# Discrete Mathematics : Functions and Relations : Question 2c

1. Jul 31, 2012

### Supierreious

1. The problem statement, all variables and given/known data

2. Relevant equations

Let 'f' be a relation on ℤ (the set of integers) , defined by the entrance requirement :

(x;y) ∊ ƒ iff y = x + 15

and let 'g' be the function on ℤ defined by the entrance requirement :

(x;y) ∊ g iff y = 5x(to the power of 2) + 7

3. The attempt at a solution

The steps I follow is the following :
1. Clarify to myself what surjective is.
2. Confirm the correct function or relation to use, and substitute the x and y with real values.
3. Write out the formula with the proof in the required format.

1 : Surjective :

When we have a function , with a set A and a set B, as example, and all the elements of set B is mapped to an element in A. f: A→B (function f on set A to B), is a surjective function if the range of f is equal to the codomain of f, ie, f[A]=B.

2. The function to use is : (x;y) ∊ g iff y = 5x2 + 7

g(1) = 5(1)2 + 7 = 32
g(2) = 5(2)2 + 7 = 107
g(3) = 5(3)2 + 7 = 232

Rewriting the (x;y) in each of the above examples :
(1;32)
(2;107)
(3;232)

* 3.

This is how far i have gotten. My set 'A' can be defined as {1;2;3} used in my example, but i am not sure what my set B is, and if i am not sure what my set B is , then i cannot really say if every element of my set B can be mapped to set A. Not sure if this makes sense :(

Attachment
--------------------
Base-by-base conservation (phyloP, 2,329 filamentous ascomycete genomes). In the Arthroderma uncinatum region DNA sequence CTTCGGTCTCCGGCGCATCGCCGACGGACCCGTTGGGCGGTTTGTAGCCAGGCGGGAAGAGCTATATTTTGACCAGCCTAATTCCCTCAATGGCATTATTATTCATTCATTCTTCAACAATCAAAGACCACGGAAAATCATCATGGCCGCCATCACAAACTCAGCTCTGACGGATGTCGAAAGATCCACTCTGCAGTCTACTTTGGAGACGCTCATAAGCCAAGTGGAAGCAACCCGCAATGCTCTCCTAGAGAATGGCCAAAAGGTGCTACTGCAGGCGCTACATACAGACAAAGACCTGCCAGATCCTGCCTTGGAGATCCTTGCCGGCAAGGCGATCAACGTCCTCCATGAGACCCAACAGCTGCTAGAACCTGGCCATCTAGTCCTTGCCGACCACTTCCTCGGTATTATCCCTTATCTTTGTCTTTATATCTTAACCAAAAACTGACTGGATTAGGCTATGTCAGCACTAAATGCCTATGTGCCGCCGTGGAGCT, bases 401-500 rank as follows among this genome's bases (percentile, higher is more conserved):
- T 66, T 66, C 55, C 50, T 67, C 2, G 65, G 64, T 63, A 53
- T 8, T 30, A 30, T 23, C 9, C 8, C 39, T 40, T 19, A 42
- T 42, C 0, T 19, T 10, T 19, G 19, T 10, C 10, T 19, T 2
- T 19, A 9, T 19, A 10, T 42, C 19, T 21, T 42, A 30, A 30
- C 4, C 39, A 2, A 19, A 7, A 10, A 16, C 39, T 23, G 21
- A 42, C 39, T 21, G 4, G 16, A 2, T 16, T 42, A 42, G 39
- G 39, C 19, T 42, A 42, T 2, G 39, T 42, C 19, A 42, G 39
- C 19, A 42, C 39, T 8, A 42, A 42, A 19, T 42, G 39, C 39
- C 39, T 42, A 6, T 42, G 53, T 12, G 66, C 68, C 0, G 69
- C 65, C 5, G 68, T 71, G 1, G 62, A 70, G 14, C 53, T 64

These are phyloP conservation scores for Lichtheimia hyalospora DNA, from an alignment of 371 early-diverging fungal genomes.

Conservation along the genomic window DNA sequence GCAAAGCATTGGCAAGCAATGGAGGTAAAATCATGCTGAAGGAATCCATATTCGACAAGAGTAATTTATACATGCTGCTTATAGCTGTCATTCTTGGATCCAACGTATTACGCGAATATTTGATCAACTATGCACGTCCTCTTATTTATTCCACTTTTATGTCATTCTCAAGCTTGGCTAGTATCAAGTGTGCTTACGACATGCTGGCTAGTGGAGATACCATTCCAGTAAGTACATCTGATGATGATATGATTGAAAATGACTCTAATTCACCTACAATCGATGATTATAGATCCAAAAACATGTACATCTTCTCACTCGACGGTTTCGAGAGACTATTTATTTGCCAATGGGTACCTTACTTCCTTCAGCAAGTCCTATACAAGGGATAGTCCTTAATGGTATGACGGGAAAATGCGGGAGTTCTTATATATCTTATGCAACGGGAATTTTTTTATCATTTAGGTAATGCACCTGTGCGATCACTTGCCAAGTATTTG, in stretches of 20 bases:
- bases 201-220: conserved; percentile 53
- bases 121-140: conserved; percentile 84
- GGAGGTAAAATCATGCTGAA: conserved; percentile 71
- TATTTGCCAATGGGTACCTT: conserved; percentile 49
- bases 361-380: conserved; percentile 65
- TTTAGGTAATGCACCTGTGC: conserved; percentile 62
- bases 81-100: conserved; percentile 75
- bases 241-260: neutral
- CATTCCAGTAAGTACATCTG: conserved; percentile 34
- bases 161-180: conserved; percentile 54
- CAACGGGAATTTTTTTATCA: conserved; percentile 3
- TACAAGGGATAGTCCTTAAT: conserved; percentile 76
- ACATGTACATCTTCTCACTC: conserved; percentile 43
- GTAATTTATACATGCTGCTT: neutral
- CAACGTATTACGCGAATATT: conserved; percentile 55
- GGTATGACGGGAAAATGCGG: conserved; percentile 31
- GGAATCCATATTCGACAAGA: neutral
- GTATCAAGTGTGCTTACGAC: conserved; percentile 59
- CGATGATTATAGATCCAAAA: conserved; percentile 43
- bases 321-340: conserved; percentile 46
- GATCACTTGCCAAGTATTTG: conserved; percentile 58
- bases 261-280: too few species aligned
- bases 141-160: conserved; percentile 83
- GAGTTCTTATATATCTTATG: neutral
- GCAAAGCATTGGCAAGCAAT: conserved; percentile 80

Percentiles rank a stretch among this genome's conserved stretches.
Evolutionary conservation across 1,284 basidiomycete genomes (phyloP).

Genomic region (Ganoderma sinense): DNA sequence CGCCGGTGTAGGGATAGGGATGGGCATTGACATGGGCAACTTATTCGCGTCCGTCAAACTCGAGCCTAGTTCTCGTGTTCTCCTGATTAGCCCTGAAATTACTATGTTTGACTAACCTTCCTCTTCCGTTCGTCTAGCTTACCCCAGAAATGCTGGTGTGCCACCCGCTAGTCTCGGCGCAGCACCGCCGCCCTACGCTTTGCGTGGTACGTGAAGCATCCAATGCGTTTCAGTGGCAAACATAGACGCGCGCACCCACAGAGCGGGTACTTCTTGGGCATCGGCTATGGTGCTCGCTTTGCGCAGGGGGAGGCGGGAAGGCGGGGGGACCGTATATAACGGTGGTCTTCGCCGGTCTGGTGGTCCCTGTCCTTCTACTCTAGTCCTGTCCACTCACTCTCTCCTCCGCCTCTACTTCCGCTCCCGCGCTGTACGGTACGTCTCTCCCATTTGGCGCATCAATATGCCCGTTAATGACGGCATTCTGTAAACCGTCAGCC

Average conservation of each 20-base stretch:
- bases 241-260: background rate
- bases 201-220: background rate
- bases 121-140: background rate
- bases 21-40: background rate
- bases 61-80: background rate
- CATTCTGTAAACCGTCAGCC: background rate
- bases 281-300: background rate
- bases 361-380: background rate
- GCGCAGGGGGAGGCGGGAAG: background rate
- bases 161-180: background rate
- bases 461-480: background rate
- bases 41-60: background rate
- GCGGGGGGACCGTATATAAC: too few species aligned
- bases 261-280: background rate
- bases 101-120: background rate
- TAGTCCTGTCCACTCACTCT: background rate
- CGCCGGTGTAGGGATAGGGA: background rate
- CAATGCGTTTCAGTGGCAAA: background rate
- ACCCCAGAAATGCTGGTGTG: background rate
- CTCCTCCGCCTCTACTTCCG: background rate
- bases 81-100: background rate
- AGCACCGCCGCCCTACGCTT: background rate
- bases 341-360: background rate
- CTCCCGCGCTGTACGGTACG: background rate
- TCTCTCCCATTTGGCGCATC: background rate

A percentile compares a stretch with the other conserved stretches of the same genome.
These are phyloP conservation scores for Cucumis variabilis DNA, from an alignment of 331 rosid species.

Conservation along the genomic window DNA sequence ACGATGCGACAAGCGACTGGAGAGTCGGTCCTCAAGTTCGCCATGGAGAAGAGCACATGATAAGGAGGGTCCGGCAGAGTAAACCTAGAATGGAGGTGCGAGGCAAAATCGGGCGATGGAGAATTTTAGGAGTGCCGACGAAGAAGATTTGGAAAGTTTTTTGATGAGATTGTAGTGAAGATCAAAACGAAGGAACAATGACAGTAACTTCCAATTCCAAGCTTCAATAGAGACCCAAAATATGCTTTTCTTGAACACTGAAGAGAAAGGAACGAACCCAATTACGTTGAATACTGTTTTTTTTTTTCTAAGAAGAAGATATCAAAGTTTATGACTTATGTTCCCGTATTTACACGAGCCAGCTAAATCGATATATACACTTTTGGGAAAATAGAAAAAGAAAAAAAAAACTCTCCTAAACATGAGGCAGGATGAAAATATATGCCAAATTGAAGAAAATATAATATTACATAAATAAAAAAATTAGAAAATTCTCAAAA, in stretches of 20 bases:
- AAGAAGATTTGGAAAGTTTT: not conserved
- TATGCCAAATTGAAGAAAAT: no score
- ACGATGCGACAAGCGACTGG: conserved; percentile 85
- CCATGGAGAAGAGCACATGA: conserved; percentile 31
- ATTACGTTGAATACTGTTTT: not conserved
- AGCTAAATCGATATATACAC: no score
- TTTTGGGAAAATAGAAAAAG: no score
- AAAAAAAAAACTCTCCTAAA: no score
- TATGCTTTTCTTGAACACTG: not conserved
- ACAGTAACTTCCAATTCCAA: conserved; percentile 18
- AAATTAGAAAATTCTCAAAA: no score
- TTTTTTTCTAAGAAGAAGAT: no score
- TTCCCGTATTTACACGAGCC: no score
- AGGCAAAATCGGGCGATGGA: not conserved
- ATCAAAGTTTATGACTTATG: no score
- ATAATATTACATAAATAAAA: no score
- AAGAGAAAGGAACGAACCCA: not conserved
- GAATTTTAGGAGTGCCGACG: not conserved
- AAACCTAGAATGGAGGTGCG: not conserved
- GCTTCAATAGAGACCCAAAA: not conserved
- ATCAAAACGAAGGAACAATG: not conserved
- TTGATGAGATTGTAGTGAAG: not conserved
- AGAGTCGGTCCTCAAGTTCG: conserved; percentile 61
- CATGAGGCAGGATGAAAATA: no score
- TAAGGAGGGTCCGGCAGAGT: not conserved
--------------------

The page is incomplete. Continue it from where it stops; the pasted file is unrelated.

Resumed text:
2. Jul 31, 2012

### Staff: Mentor

The question is about g, so the information above about f seems to be extraneous.
You aren't doing these correctly. To evaluate 5x2, replace x by whatever number you're working with, square that number, and then multiply by 5. There's a difference between 5x2 and (5x)2, which seems to be what you are doing.

For example, g(1) = 5(1)2 + 7 = 5*1 + 7 = 12, not 32.
Isn't the domain of g all of the integers? If so, that would be your set A, assuming that's what you mean by A. To be able to say whether g is surjective, you need to get some more (correct) function values. When you do that, you will probably be able to answer the question.

3. Jul 31, 2012

### Supierreious

Sorry, i see now, i am fixing this immediately.

4. Jul 31, 2012

### Supierreious

Ok, so i have miscalculated this by far :

Incorrect values :

-------

2. The function to use is : (x;y) ∊ g iff y = 5x2 + 7

g(1) = 5(1)2 + 7 = 32
g(2) = 5(2)2 + 7 = 107
g(3) = 5(3)2 + 7 = 232

Rewriting the (x;y) in each of the above examples :
(1;32)
(2;107)
(3;232)

-------

Correct Values :

2. The function to use is : (x;y) ∊ g iff y = 5x2 + 7

g(1) = 5(1)2 + 7 = 12
g(2) = 5(2)2 + 7 = 27
g(3) = 5(3)2 + 7 = 52

Rewriting the (x;y) in each of the above examples :
(1;12)
(2;27)
(3;52)

------------

And the question is, is 'g' a surjective function.

Isn't the domain of g all of the integers? If so, that would be your set A, assuming that's what you mean by A. To be able to say whether g is surjective, you need to get some more (correct) function values. When you do that, you will probably be able to answer the question.

The domain would be ℤ , yes, all integers. I cannot find a limitation, and no limitation was specified. I have added the correct values for the range.